As I mentioned a few weeks ago, I do not have strong Feelings, as many do, about Amanda Palmer, singer and performance artist perhaps best known for her punk-cabaret duo the Dresden Dolls. She gave a very well-received TED talk in 2013 and is now the best-selling author of The Art of Asking*.
[You may have heard of her with respect to her Kickstarter campaign that garnered more than a million dollars to produce an album, as well as the ensuing controversy regarding volunteer musicians (overblown, from where I sit). Or you might know of her tangentially since she’s married to Neil Gaiman, author extraordinaire of various works of speculative fiction (here’s a review). A friend in high school (brilliant, creative, and rather sad) was a big fan of Dresden Dolls, so I’ve kept an ear out for Ms. Palmer over the years, and she pops up pretty frequently in my various newsfeeds since she was based in Boston for many years.]
I read this book out of sheer curiosity; I find Ms. Palmer fascinating. Though her lyrics, several of which are included in The Art of Asking, reveal an introvert’s self-examination and anxieties, she’s outspokenly open about much of her personal life (from sharing finances with her spouse to not shaving her legs) and her artistic process. You might get a sense of this openness from the book’s cover. She’s worked as a street performer and recently appeared in only body paint to benefit the New York Public Library. She and Mr.Gaiman have an open marriage. In essence, she does things I would be utterly terrified to do or utterly uninterested in doing.
And she makes her living by making art, which most writers will tell you is extremely difficult in this day and age. The Art of Asking is a memoir that also explains how and why she is able to do this.
The book shifts back and forth in time, but the touchstone is Ms. Palmer’s street performance as “The Eight-foot Bride” in Harvard Square. Wearing a wedding dress and painting her face white, she stood silently on milk crates in the bustling square; when someone dropped money in the jar she set out, she theatrically handed the person a flower from her bouquet. The performance went on until she ran out of flowers (or until it rained). This is her theory of the arts economy in miniature: artists should put their work out into the world, and ask for compensation from those who connect with it, being prepared for the fact that most people will walk by without leaving any of their change behind. Build on those connections, ask for help when you need it (without shame, without expectation), and eventually everything will work out. And more than work out: the community you build will function even in your absence; people will find each other and help each other based on their shared connection.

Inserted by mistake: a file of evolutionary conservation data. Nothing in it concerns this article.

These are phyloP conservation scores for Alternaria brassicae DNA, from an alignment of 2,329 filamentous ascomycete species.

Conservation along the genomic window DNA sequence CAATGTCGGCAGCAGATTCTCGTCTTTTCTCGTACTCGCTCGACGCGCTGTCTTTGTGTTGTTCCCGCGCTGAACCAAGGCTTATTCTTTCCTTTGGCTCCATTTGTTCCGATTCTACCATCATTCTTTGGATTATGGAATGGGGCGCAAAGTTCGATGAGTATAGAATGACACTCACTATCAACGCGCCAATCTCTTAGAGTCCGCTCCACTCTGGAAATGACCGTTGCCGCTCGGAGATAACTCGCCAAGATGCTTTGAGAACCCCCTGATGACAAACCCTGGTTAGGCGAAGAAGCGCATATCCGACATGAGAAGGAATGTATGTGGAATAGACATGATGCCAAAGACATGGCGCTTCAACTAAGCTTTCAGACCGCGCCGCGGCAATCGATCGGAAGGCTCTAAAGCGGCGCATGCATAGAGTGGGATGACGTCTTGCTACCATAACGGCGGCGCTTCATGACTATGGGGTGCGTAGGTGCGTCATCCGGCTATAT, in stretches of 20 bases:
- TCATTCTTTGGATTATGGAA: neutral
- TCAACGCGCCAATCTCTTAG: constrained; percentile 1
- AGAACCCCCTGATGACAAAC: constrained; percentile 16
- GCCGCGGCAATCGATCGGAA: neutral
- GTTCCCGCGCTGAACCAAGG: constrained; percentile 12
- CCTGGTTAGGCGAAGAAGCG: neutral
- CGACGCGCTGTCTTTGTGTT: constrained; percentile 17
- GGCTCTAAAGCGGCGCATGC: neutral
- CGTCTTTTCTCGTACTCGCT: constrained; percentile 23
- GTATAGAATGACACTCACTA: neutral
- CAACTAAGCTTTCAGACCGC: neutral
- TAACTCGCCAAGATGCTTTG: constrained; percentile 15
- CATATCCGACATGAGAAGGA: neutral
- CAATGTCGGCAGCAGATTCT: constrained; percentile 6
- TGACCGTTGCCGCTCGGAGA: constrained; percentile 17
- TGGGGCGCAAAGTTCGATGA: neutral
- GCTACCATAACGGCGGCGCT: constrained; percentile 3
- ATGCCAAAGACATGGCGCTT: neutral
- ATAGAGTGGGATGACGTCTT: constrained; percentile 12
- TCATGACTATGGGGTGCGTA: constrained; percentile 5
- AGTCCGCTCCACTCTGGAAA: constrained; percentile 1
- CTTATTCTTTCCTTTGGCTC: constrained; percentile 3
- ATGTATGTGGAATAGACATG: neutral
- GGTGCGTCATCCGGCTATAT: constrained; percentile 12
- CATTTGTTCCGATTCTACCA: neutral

The fan connection part of this model—-making art for a specific audience, to find that audience rather than making something and hoping it will become a hit—-reminds me of writer Diana Gabaldon, who maintains a personal connection with fans better than almost any other writer I know of (Neil Gaiman also comes to mind, perhaps unsurprisingly). Ms. Gabaldon writes her own posts on facebook, comments on fan art, keeps readers up to date with excerpts from her work in progress, even visits book blogs that review her books (like this one, actually). Result: devoted fans who are happy to pay for the art that she makes, and who joyfully connect with other fans over matters Outlander-related (knitting!) and not.